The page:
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Georgia health insurance exchange

'Peach State' opts for, 316,000 enroll in QHPs

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Obamacare enrollment in Georgia has ended for 2014. However, people who get married or divorced, change jobs, have a child or experience another qualifying event may be eligible for a special enrollment period. Enrollment for Medicaid and the Children’s Health Insurance Program (CHIP) continues throughout the year. Individuals who don’t have health insurance that provides “minimum essential coverage” may have to pay a penalty: $95 or one percent of income, whichever is greater.

Open enrollment for 2015 coverage through the marketplace begins Nov. 15.

Signups for qualified health plans (QHPs) in Georgia grew 127 percent — from 139,371 as of March 1 to 316,543 — in the final weeks of 2014 open enrollment. While Georgia is not expanding its Medicaid program, 91,914 people who visited the marketplace qualified for either Medicaid or the Children’s Health Insurance Program (CHIP) under existing eligibility criteria.

Among Georgia residents selecting a QHP, 87 percent qualified for financial assistance, compared to 85 percent nationally. A report released in June by the U.S. Department of Health and Human Services showed the average monthly premium, after tax credits, for Georgia consumers was $54. Sixty percent of enrollees pay $50 or less per month after subsidies. Georgia’s $54 average is second only to Mississippi, where the average monthly premium after subsidies is just $23.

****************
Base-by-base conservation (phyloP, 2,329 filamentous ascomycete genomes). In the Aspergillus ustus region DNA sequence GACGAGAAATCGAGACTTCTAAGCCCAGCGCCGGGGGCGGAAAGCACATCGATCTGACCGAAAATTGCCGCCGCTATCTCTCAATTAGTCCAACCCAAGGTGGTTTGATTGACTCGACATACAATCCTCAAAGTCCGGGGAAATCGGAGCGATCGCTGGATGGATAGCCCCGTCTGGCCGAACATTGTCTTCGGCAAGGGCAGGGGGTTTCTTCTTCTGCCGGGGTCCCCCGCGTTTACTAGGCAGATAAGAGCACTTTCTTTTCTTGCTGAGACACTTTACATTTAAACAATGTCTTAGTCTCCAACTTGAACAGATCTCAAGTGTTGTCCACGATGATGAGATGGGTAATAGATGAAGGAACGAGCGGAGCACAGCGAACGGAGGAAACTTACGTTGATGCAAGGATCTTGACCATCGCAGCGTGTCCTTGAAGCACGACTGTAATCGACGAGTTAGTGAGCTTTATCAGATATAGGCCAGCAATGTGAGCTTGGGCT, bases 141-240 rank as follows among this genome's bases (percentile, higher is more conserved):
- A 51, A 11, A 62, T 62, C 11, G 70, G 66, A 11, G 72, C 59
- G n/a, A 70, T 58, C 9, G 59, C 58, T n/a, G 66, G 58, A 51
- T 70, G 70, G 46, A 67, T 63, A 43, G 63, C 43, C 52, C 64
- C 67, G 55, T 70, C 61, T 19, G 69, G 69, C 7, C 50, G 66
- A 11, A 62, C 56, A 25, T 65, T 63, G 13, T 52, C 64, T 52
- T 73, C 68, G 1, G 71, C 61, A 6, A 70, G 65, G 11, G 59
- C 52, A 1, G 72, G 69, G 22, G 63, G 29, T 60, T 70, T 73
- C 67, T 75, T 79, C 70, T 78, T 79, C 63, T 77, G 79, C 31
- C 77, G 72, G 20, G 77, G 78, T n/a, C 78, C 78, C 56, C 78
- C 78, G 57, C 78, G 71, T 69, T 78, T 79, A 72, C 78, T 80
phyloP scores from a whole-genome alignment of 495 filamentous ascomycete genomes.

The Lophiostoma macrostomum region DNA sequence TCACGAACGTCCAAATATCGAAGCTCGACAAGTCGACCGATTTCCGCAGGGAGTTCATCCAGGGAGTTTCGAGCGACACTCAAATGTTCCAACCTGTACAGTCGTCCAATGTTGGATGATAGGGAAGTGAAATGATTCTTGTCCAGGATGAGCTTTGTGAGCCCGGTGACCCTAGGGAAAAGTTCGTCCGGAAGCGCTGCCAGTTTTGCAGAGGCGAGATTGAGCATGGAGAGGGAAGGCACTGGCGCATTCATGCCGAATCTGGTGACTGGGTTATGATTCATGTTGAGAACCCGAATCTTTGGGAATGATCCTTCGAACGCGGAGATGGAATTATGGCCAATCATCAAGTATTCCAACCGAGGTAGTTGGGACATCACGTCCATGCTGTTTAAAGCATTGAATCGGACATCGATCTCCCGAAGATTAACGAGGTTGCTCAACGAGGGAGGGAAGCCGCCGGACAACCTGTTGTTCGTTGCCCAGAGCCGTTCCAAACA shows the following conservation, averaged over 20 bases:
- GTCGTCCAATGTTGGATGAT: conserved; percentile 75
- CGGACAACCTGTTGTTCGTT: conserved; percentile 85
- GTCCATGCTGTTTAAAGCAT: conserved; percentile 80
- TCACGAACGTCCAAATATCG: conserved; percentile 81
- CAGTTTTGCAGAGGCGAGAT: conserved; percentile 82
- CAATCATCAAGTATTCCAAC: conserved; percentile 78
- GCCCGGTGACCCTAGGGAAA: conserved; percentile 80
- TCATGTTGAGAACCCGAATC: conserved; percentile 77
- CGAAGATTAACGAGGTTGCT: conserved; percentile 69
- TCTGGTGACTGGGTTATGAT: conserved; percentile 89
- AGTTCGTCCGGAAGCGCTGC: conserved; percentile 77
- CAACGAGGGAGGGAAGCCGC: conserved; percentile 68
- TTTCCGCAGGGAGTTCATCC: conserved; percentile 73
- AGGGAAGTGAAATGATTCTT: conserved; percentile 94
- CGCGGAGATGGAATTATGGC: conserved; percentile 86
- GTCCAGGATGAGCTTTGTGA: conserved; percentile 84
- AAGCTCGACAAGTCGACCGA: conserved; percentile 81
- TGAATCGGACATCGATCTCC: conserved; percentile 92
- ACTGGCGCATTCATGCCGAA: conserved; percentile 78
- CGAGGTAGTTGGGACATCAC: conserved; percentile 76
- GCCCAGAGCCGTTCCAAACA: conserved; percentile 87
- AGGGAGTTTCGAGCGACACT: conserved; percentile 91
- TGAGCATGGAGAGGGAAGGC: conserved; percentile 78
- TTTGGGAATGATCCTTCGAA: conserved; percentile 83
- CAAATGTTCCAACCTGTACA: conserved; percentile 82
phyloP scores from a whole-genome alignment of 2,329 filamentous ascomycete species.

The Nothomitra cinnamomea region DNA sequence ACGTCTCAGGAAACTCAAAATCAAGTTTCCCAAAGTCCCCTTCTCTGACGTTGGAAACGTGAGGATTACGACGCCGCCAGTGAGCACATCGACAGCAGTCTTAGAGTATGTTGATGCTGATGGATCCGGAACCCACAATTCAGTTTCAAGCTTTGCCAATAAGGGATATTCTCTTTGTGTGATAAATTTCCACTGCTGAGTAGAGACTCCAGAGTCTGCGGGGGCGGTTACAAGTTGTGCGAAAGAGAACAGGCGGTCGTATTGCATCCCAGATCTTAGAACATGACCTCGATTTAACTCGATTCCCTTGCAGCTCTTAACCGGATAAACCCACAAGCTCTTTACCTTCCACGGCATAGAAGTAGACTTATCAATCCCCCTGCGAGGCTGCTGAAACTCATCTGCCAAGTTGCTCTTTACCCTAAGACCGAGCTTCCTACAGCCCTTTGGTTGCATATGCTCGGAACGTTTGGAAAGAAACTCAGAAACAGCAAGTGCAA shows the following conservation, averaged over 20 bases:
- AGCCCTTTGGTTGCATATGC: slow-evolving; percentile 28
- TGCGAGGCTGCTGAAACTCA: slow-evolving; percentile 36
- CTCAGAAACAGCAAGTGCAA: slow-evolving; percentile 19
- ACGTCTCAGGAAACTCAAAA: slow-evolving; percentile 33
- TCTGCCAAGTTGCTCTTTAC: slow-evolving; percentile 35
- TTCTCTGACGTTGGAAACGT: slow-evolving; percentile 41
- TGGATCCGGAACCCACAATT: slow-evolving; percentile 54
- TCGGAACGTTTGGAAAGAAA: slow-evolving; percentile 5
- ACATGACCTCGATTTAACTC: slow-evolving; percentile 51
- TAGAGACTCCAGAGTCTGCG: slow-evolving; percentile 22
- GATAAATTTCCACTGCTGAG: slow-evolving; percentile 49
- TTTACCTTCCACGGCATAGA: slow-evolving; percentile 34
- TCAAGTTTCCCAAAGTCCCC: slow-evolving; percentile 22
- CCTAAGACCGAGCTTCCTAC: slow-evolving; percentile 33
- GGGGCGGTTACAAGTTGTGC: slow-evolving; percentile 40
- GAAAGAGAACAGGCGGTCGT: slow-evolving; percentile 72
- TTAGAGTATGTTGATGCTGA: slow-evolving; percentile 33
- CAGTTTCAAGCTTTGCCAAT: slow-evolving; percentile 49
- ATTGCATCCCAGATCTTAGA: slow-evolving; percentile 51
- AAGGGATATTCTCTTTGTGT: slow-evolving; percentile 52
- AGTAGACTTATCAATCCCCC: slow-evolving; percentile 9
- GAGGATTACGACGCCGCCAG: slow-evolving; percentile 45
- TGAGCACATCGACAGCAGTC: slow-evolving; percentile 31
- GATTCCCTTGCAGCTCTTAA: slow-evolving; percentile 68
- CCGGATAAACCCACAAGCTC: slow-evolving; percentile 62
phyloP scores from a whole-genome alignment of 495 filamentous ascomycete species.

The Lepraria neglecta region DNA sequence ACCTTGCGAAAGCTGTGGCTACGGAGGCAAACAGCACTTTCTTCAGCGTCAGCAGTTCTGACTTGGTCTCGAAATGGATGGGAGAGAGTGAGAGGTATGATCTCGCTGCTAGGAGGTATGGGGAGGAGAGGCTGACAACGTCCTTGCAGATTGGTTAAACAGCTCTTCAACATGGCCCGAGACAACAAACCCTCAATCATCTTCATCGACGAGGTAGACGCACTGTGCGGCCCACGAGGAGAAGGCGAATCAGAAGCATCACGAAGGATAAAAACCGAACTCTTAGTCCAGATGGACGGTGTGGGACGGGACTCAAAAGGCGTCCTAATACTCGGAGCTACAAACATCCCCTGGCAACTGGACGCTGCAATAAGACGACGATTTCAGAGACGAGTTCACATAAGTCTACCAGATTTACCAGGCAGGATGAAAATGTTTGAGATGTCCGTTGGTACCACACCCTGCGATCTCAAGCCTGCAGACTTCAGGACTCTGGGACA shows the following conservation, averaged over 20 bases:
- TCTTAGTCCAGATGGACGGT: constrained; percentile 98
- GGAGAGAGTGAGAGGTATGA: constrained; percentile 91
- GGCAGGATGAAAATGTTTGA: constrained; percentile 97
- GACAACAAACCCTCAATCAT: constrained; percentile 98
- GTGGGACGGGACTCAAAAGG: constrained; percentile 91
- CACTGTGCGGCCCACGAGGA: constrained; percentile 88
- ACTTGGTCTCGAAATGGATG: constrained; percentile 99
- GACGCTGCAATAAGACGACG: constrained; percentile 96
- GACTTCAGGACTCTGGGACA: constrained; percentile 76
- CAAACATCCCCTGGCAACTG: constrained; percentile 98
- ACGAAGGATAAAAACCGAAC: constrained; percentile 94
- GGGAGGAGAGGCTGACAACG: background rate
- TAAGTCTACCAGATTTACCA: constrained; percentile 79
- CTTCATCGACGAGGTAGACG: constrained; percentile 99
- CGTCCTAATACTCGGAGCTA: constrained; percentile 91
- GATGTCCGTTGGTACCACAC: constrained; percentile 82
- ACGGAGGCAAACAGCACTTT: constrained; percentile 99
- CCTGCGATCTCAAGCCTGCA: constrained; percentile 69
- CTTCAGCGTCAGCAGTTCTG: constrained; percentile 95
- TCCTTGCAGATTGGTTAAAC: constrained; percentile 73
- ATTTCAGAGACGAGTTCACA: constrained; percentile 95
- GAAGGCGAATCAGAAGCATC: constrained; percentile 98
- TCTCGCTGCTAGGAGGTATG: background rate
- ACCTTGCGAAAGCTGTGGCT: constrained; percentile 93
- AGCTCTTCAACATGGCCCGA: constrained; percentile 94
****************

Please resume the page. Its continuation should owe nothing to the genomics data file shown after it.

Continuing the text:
Ten percent of Georgia residents selected a bronze plan (20 percent nationally), 73 percent selected a silver plan (65 percent nationally), 6 percent selected a gold plan (9 percent nationally), 9 percent selected a platinum plan (5 percent nationally) and 2 percent selected a catastrophic plan (2 percent nationally). Thirty-one percent of Georgia enrollees were between the ages of 18 and 34.

Georgia is among the 26 states that opted to use the federal health insurance marketplace, State government officials such as Gov. Nathan Deal and Insurance Commissioner Ralph Hudgens continue to speak out against the marketplace. In his 2014 State of the State address, Deal called the Affordable Care Act “anything but affordable.” Hudgens implemented a requirement that navigators, who help consumers use the marketplace, pass the test that insurance agents are required to take. That requirement is much more stringent than required by the health care reform law, and Hudgens openly stated it was intended as obstructionism. At the end of its 2014 session, the Georgia Assembly passed a bill that prohibits establishing a state-run marketplace, disallows the use of taxpayer money for navigator programs, and forbids government employees from advocating for Medicaid expansion.

Georgia is also among that states that rejected an expansion of the Medicaid program. While Deal has repeatedly said Medicaid expansion would cost the state too much, his administration did show some signs that it may reconsider. In particular, an advisor to Deal expressed interest in the “premium assistance” option, which uses Medicaid funding to enable low-income residents to purchase private insurance through the marketplace. The General Assembly responded by passing a bill that gives it authority over any changes to the state’s Medicaid rules. By not expanding Medicaid, the state is leaving up to 650,000 low-income residents in a coverage gap — unable to qualify for either Medicaid or subsidies through the marketplace.

Georgia health insurance exchange links

Georgia Watch

State Exchange Profile: Georgia
The Henry J. Kaiser Family Foundation overview of Georgia’s progress toward creating a state health insurance exchange.